Welcome!

SDN Journal Authors: TJ Randall, Yeshim Deniz, Liz McMillan, Elizabeth White, Pat Romanski

Blog Feed Post

Cisco Classic, Cisco ACI, Arista, and Dual Vendor Strategies

That networking gear is expensive is not really a new phenomenon. SDN and bare metal switching have kicked the industry dialogue about cost up a notch, but this has obviously been a focal point for networking buyers for years. And even though things like merchant silicon and software can help drive networking costs down, the biggest driver of lower networking costs by far is competition.

This is why most large IT buyers have employed dual vendor strategies over the past several years. The general theory is that the introduction of a second supplier will promote competition between vendors. This competition places downward pressure on pricing, allowing the buyer to negotiate better discounts. More simply, if Cisco knows that Arista is knocking on the same door, they will be more likely to offer steeper discounts.

There are some nuances in how this plays out.

First, there needs to be a real threat of incumbent displacement for the pricing pressure to be real. If a buyer grabs a supplier’s branded mug and places it on the desk, that alone is unlikely to make a huge difference. If the incumbent knows that displacement is hard (because of switching costs tied to “sticky” features), the mere presence of a competitive logo is not likely enough to change pricing.

Now consider how this intersects with the library of networking features that have grown over the past several decades. Each new micro capability adds some value to the network. But that value comes at a cost. First, the explosion of networking knobs has made the network a smidge unwieldy to manage. But beyond that, each feature that is unique to a single vendor reduces the likelihood that a second supplier can compete. Effectively, every time one of these unique features is deployed, the incumbent can rest a little more easily come discount negotiation time.

It’s not surprising that Cisco has had a relative monopoly on the switching space. They have flat out owned the feature set for more than a decade. This has made it exceedingly difficult for any switch vendor to seriously encroach on Cisco’s stronghold. Accordingly, Cisco has kept discounts low and margins high, much to the chagrin of the entire market.

Enter Arista.

As Arista prepares for their IPO, it seems clear that they have reached some sort of escape velocity. Using price (merchant silicon) and software (EOS) as their primary differentiators, they have successfully built a beachhead around financial services accounts, and used that to push more broadly into the enterprise switching market.

As Arista continues their assault on enterprise switching, they are beginning to take advantage of the dual vendor strategies in the largest buyers. If you know a company has a dual vendor strategy, you don’t avoid competing with the 800-pound gorilla. Rather, you seek out the gorilla and position yourself as an alternative. If they buy your kit, they can keep price pressure on their incumbent while also establishing a backup plan in case the incumbent stumbles.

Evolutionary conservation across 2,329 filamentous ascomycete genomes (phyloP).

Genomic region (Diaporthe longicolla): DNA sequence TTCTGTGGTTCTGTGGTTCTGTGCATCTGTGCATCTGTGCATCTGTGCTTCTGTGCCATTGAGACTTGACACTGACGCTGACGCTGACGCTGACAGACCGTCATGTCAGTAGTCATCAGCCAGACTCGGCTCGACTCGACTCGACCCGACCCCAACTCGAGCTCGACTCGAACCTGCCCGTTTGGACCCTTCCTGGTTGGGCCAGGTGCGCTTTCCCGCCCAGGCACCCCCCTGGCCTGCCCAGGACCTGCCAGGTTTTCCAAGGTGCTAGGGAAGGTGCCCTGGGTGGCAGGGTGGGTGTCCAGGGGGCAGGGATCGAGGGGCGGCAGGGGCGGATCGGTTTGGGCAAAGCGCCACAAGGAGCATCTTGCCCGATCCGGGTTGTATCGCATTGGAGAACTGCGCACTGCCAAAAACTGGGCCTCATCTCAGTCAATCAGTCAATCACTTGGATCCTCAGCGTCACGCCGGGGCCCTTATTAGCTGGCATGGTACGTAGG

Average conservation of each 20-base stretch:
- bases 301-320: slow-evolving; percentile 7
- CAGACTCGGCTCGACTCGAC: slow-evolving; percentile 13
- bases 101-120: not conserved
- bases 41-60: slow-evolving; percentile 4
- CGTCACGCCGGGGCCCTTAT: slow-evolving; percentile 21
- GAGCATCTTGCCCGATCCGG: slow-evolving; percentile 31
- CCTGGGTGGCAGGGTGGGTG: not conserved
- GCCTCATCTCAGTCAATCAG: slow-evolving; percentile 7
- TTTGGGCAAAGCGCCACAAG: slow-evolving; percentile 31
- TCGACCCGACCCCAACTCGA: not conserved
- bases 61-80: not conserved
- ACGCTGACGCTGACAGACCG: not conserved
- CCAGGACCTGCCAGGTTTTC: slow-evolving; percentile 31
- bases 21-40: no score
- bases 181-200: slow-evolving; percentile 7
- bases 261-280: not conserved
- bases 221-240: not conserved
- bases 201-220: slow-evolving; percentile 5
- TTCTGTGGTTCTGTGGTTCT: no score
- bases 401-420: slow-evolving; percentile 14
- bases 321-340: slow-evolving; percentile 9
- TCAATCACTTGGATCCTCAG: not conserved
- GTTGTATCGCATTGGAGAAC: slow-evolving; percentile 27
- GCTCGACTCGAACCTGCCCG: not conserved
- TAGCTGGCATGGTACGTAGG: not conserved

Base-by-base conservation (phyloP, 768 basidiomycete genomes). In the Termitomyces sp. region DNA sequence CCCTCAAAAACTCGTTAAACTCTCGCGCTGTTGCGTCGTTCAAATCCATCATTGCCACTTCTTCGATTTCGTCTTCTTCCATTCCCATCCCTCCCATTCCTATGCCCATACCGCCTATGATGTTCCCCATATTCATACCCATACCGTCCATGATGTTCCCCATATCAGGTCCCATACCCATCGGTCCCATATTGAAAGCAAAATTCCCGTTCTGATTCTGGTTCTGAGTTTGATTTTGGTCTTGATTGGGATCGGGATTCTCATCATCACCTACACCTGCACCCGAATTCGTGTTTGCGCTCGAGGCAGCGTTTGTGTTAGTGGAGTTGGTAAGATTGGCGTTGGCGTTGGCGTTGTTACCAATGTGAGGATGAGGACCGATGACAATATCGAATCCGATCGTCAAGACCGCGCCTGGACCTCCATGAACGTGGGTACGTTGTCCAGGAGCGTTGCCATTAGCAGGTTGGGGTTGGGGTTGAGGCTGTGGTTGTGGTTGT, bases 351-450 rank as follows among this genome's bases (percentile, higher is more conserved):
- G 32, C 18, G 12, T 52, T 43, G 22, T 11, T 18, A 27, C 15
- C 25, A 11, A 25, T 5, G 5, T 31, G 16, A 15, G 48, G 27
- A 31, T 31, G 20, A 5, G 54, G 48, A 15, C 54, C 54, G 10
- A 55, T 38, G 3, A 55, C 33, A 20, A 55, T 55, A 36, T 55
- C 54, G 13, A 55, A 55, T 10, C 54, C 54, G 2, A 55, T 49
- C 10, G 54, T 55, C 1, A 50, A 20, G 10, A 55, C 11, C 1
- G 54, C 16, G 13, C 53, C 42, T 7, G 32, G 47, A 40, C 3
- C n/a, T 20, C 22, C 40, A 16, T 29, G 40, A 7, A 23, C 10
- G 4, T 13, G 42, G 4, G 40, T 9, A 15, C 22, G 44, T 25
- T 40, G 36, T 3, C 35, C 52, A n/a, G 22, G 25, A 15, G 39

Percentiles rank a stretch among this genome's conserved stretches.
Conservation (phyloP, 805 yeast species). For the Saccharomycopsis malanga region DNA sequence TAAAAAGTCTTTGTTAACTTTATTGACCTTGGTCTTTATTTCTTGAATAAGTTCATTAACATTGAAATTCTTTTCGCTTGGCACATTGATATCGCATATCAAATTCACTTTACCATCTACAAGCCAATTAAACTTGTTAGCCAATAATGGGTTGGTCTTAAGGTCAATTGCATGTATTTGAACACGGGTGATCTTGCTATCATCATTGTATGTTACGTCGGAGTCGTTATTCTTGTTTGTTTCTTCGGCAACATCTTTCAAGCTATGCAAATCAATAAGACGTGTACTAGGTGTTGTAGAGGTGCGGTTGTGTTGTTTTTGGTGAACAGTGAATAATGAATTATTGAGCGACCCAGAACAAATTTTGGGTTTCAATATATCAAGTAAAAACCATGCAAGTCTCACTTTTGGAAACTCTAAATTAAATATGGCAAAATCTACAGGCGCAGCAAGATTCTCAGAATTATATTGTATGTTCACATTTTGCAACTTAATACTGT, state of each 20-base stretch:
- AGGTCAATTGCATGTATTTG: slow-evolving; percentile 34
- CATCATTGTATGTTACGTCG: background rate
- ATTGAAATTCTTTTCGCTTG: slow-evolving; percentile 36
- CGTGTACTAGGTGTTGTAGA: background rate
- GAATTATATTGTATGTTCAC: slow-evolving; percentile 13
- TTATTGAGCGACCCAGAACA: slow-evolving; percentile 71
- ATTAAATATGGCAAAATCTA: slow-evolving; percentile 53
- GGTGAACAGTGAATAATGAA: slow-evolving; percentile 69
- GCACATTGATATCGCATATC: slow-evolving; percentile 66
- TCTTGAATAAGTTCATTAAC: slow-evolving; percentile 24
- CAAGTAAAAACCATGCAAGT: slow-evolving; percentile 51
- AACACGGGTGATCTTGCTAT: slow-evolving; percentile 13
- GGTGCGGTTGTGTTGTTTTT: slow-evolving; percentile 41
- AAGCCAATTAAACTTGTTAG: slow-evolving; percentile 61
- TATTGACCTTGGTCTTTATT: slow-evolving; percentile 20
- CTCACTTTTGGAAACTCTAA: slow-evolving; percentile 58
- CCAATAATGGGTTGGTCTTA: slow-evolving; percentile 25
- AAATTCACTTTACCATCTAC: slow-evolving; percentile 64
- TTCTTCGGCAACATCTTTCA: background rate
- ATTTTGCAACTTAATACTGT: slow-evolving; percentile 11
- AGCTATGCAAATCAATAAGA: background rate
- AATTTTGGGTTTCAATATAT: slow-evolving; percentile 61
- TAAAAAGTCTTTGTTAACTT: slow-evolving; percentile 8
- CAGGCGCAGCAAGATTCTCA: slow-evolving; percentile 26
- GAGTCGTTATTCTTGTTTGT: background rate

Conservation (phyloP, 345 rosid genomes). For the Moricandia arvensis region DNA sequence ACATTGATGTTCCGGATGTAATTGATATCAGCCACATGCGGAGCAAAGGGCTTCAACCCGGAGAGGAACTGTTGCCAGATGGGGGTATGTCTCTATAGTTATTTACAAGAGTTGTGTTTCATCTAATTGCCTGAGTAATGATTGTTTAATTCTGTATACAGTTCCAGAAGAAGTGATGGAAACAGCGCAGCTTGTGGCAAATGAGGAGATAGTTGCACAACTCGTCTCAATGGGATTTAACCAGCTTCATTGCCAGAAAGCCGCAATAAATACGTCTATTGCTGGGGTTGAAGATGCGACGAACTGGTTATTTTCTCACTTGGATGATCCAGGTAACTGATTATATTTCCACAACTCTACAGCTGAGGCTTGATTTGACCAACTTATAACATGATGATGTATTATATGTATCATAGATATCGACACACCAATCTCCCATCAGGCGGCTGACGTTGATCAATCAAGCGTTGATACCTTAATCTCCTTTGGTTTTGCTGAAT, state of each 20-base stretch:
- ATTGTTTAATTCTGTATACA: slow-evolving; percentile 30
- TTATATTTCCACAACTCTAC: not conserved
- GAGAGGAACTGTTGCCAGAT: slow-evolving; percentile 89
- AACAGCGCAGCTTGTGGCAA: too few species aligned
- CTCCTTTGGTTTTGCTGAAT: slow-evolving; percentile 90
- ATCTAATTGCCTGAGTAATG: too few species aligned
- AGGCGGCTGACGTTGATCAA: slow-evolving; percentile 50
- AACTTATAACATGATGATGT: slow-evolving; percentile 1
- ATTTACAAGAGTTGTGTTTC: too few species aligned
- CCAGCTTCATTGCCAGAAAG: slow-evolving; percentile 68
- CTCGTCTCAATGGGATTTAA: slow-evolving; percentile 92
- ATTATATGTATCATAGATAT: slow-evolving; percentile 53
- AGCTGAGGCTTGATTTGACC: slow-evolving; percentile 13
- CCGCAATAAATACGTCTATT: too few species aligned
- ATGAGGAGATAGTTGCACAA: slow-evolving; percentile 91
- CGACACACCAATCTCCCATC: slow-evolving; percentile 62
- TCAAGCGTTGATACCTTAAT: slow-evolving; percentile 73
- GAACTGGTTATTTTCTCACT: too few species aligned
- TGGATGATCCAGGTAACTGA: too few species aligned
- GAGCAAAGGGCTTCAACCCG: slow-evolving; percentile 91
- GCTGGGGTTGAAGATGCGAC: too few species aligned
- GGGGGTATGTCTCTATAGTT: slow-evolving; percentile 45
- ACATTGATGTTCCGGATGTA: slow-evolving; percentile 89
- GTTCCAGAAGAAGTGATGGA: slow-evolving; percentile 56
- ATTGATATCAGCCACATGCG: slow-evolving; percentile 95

The nice thing about this strategy is that you don’t really end up competing head-to-head with Cisco, which means they can’t simply undercut you with a one-time pricing maneuver. This is good for win rates and margins. And over time, every account you establish a beachhead in provides an opportunity for future growth.

Essentially, by being a viable alternative to Cisco’s legacy switching products, Arista has established a strong presence.

Enter ACI.

Everywhere a large Cisco legacy deployment exists, Arista will come beating on the door. Where there are dual vendor strategies, this will pay off. But what happens if Cisco aggressively swaps out those legacy environments for their next-generation ACI solution?

Cisco sees the same opportunity that Arista does in every sizable legacy deployment. Where there are ancient solutions, there are also opportunities to upgrade. What happens if Cisco gets to these opportunities before Arista does?

Basically, what Cisco ends up doing is replacing legacy with ACI. If that company is employing a dual vendor strategy, this means that they don’t need an alternative to legacy networking anymore. If they are to keep pricing pressure high, they need to successfully deploy an alternative to ACI.

Obviously a move like this favors the cadre of SDN companies built around applications. Reinventing a cheaper, faster version of legacy networking is less relevant than creating solutions that handle applications and policy.

The implications here are interesting. First, where dual vendor strategy was a meaningful contributor to success, the dynamics clearly change. To impact pricing in a dual vendor environment, the architectures have to be at least somewhat conceptually equivalent. Legacy architectures don’t provide leverage against ACI. This gives Cisco some headroom while removing some of the pricing leverage that their challengers have been taking advantage of.